- The USAID, the United States Agency for International Development, has spent the last four decades partnering with people from the Middle East in order to promote local economies, provide employment, and convert agri-business into a globally competitive industry. Practically speaking, this means the USAID has been working with farmers in the West Bank, Jordan, Egypt, Lebanon, and beyond to support these farmers and their work. Crops harvested include dates, eggplants, zaatar, grapes, honey, olives, and strawberries. For more information about this initiative, check out this handy PDF.
- Speaking of dates and Egypt, did you know that Egypt produces the most dates out of any country in the world? We did.
- Did you know that McDonald’s restaurants in many Middle Eastern countries offer the “McArabia”? You can get this pita dish with grilled kofta or chicken. We’d be remiss if we failed to point out that you can get a superior dish here at the Kabob House – plus you don’t have to travel to the Middle East to visit a McDonald’s!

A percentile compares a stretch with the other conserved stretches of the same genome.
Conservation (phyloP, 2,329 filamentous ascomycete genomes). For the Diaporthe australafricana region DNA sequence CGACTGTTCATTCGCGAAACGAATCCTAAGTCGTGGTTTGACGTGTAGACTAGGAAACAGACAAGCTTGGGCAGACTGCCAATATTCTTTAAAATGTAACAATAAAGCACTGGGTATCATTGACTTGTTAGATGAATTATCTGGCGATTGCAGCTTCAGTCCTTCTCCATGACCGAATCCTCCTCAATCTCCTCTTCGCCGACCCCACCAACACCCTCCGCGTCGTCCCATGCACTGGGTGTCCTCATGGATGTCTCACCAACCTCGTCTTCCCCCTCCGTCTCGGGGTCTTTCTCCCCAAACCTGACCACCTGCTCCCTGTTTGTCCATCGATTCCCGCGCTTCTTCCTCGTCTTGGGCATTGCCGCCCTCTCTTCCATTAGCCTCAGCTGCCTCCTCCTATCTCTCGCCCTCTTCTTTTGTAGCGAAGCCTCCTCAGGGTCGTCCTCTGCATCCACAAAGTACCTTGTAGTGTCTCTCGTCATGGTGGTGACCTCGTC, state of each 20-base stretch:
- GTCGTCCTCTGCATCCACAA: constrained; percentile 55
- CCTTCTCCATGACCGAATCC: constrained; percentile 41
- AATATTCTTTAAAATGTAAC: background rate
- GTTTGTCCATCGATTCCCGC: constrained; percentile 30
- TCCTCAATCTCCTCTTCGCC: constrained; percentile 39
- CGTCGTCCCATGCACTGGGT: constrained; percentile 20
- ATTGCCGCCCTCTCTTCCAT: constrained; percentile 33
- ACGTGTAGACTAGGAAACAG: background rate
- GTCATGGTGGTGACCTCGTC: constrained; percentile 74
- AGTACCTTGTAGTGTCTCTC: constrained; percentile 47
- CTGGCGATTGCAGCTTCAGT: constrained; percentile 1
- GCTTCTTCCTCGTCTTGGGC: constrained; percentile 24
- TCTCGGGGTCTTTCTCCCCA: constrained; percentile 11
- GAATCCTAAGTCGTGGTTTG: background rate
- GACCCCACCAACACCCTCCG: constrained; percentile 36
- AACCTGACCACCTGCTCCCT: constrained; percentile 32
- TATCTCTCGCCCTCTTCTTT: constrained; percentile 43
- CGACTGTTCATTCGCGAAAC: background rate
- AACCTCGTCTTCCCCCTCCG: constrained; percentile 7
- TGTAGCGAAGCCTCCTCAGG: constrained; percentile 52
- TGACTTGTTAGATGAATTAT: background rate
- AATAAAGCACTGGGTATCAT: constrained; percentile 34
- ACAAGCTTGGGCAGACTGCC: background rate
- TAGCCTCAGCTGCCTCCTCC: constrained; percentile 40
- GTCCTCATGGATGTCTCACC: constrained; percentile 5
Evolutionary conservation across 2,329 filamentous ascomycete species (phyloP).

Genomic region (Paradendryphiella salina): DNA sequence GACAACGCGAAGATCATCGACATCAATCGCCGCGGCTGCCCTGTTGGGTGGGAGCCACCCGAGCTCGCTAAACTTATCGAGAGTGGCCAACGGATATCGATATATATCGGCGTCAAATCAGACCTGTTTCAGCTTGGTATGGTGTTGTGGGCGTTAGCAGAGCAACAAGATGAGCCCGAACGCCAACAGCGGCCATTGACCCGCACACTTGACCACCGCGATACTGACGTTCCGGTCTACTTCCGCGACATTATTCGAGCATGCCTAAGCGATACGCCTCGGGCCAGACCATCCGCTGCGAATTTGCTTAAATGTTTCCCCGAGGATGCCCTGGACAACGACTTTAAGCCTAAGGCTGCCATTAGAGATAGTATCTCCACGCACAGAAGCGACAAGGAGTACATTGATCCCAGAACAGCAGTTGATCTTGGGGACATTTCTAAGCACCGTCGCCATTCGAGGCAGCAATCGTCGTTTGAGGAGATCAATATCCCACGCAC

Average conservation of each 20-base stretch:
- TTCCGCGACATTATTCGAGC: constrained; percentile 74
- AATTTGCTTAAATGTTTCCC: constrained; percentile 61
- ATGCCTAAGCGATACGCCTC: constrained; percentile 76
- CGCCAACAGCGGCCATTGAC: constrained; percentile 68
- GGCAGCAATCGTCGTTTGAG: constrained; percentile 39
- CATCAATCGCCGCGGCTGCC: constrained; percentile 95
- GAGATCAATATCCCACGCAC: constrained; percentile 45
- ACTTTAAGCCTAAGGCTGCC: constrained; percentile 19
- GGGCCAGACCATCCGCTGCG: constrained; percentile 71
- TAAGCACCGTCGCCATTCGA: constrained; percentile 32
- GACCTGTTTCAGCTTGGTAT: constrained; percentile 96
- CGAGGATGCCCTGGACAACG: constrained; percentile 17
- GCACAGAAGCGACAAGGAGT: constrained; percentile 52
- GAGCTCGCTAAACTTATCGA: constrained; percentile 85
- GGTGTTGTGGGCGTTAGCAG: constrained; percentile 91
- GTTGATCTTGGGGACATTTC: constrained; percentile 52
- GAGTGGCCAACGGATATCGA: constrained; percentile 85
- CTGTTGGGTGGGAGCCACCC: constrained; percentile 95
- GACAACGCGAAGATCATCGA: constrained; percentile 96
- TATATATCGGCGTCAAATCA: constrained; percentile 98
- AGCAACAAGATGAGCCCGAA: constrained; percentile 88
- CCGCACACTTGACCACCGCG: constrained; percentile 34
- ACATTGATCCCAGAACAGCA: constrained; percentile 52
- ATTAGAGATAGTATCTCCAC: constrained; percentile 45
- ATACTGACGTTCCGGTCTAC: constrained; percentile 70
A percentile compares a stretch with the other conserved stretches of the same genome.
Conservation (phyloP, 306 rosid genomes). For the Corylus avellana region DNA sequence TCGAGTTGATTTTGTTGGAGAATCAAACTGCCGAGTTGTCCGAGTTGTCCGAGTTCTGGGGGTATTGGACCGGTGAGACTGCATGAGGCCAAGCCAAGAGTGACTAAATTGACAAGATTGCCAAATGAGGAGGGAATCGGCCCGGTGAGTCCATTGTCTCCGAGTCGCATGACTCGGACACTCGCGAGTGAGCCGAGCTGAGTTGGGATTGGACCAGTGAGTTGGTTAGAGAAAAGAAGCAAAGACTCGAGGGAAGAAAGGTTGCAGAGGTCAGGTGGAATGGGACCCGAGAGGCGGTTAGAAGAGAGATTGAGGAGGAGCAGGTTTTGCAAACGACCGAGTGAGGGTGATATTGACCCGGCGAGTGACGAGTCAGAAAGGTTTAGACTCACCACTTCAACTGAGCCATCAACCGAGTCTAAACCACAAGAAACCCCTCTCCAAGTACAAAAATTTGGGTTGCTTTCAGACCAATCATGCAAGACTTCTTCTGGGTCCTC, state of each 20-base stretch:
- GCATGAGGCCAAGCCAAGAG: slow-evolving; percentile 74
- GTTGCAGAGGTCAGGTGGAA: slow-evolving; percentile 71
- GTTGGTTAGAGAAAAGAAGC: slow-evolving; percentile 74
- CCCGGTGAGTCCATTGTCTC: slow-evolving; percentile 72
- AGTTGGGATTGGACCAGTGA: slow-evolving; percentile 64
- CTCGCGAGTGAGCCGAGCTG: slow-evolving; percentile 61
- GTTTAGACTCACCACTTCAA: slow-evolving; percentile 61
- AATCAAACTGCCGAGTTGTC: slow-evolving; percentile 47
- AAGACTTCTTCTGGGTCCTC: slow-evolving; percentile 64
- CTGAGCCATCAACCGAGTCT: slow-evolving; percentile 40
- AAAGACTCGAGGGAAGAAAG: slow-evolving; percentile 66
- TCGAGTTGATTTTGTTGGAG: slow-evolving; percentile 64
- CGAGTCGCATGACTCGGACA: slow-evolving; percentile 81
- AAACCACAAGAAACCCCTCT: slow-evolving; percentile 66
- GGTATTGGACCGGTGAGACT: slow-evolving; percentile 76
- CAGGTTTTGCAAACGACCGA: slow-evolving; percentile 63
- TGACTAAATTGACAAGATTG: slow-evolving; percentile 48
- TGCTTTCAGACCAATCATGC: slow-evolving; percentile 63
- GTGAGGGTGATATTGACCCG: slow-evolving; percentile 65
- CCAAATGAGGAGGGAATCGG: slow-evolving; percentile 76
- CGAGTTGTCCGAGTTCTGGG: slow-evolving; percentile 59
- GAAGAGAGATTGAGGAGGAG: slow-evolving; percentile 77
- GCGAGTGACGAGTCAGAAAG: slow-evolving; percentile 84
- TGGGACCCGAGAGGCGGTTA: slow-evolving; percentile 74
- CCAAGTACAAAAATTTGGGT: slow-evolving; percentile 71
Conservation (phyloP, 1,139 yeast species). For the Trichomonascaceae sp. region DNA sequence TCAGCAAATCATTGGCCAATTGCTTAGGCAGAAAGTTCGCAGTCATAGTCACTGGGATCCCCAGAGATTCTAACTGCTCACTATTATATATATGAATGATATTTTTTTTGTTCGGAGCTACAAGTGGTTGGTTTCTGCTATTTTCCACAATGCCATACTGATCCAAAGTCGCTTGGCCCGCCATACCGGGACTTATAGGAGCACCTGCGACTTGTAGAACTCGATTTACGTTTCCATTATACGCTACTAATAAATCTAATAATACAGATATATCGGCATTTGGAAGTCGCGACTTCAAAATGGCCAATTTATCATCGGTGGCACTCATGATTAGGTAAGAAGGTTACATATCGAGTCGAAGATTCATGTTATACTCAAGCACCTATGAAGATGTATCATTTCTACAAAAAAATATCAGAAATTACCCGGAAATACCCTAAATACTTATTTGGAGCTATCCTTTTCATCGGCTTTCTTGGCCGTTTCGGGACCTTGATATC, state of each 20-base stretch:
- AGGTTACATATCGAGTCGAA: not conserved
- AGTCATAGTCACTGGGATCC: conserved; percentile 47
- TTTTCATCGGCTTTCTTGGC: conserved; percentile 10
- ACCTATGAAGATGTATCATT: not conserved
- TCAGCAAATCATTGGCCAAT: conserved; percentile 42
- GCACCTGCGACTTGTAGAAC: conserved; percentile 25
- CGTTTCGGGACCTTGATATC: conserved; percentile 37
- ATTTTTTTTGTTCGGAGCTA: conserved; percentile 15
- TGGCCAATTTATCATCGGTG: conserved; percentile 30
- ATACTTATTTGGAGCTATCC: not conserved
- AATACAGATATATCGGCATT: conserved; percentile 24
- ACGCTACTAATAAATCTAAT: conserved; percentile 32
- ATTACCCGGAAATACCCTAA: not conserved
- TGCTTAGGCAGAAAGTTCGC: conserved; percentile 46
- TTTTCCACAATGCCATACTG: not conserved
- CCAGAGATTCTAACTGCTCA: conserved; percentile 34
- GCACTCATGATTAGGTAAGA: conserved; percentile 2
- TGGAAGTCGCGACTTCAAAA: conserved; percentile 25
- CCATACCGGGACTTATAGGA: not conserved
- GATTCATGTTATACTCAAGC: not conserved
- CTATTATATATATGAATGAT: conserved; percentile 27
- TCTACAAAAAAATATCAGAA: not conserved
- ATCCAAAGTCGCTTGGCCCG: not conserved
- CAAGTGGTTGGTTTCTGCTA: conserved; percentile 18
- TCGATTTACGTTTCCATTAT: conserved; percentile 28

- Eggplants are commonly known as the “potato of Iran” in some circles.
- Have you ever woken up one morning and asked yourself, “where, when, and how was the world’s largest hummus plate accomplished?” No? That’s okay, we’ll answer the question anyway. It was made in 2010 in Beirut, Lebanon. It weighed some 10,668kg. In our opinion, quality always wins over quantity.
Visit Us Today
We are open late, we offer great Halal food choices, we aren’t expensive, kids eat half-off, we deliver…must we go on? What are you waiting for? You can order online and get your local Mediterranean food delivered, in case you are feeling like a couch-eggplant, as they say in Iran. Quite honestly, we aren’t exactly sure how you’ve made it to the end of this post without coming to see us and ordering our delicious Middle Eastern food.
But like we said, we aren’t here to discriminate – only offer delicious, savory kebabs, gyros, shawarmas, hummus plates, falafel, and more. Come see us soon, and don’t forget that we cater, too!